University of Cambridge > Talks.cam > DAMTP Friday GR Seminar > Spin-orbit resonances: unveiling black-hole binary dynamics on both stellar-mass and supermassive scale

Spin-orbit resonances: unveiling black-hole binary dynamics on both stellar-mass and supermassive scale

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Black-hole binaries are ideal targets to test strong-field gravitational interactions. Double black-hole systems are astrophysically relevant on both stellar-mass scale (as the final endpoint of massive binary-stars’ life) and galactic scale (where they form as a consequence of galaxy mergers). When the inspiral of spinning black-hole binaries is considered, Post-Newtonian theory predicts the existence of two one-parameter families of equilibrium solutions (“resonances”) in which the angular momentum and both spins share a common plane and precess at the same frequency. The two families are differentiated by either aligned or anti-aligned spin components in the orbital plane but both resonances have the capacity to attract generic non-resonant configurations. Spin-orbit resonances are relevant to shape astrophysical black-hole binary populations. Stellar-mass black-hole binaries are promising gravitational-wave sources for ground-based detectors: we show how the gravitational-wave signals emitted from the two resonant families consist in powerful, viable, probes of astrophysical processes in the binary formation and evolution. On the other hand, supermassive black-hole binaries may be ejected from their galaxies after merging events: the kick distribution (and therefore the black-hole occupation fraction) is deeply modified when spin-orbit resonances are properly considered.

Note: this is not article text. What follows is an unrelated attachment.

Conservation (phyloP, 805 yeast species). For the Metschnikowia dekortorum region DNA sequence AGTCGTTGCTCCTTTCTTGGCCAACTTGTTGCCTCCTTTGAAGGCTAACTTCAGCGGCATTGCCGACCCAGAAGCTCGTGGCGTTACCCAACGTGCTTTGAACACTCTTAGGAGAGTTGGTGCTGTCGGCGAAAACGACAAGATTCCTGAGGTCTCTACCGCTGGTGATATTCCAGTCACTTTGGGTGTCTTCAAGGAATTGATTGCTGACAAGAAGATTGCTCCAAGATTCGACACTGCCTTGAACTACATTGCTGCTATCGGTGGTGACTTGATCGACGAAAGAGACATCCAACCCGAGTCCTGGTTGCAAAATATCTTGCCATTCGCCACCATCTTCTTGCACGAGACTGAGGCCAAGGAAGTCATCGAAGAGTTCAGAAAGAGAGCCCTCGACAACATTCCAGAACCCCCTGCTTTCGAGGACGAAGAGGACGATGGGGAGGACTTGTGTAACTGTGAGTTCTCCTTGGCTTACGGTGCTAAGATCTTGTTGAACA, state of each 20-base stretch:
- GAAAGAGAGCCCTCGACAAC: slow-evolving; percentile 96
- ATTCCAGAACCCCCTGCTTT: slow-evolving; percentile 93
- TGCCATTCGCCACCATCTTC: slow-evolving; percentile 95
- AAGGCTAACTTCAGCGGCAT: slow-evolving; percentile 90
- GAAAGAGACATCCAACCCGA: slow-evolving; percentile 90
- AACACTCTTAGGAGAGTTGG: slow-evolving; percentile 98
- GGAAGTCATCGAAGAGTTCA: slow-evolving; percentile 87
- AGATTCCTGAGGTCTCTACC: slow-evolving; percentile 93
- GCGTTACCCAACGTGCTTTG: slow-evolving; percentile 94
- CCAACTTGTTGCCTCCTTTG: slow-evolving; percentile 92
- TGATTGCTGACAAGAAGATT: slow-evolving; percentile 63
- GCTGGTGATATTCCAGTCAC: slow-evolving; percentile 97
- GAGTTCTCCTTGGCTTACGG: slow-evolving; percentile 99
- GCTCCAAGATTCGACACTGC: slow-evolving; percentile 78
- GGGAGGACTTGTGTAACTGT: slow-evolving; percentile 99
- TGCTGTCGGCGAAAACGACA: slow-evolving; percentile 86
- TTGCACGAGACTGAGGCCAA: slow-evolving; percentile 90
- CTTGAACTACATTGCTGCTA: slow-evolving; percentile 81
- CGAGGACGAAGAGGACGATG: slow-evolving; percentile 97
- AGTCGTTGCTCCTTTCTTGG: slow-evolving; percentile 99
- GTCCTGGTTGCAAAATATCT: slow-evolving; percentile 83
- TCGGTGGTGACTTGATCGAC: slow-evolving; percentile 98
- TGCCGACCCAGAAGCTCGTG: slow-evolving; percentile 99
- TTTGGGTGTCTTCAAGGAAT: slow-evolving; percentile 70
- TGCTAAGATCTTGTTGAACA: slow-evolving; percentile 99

This talk is part of the DAMTP Friday GR Seminar series.

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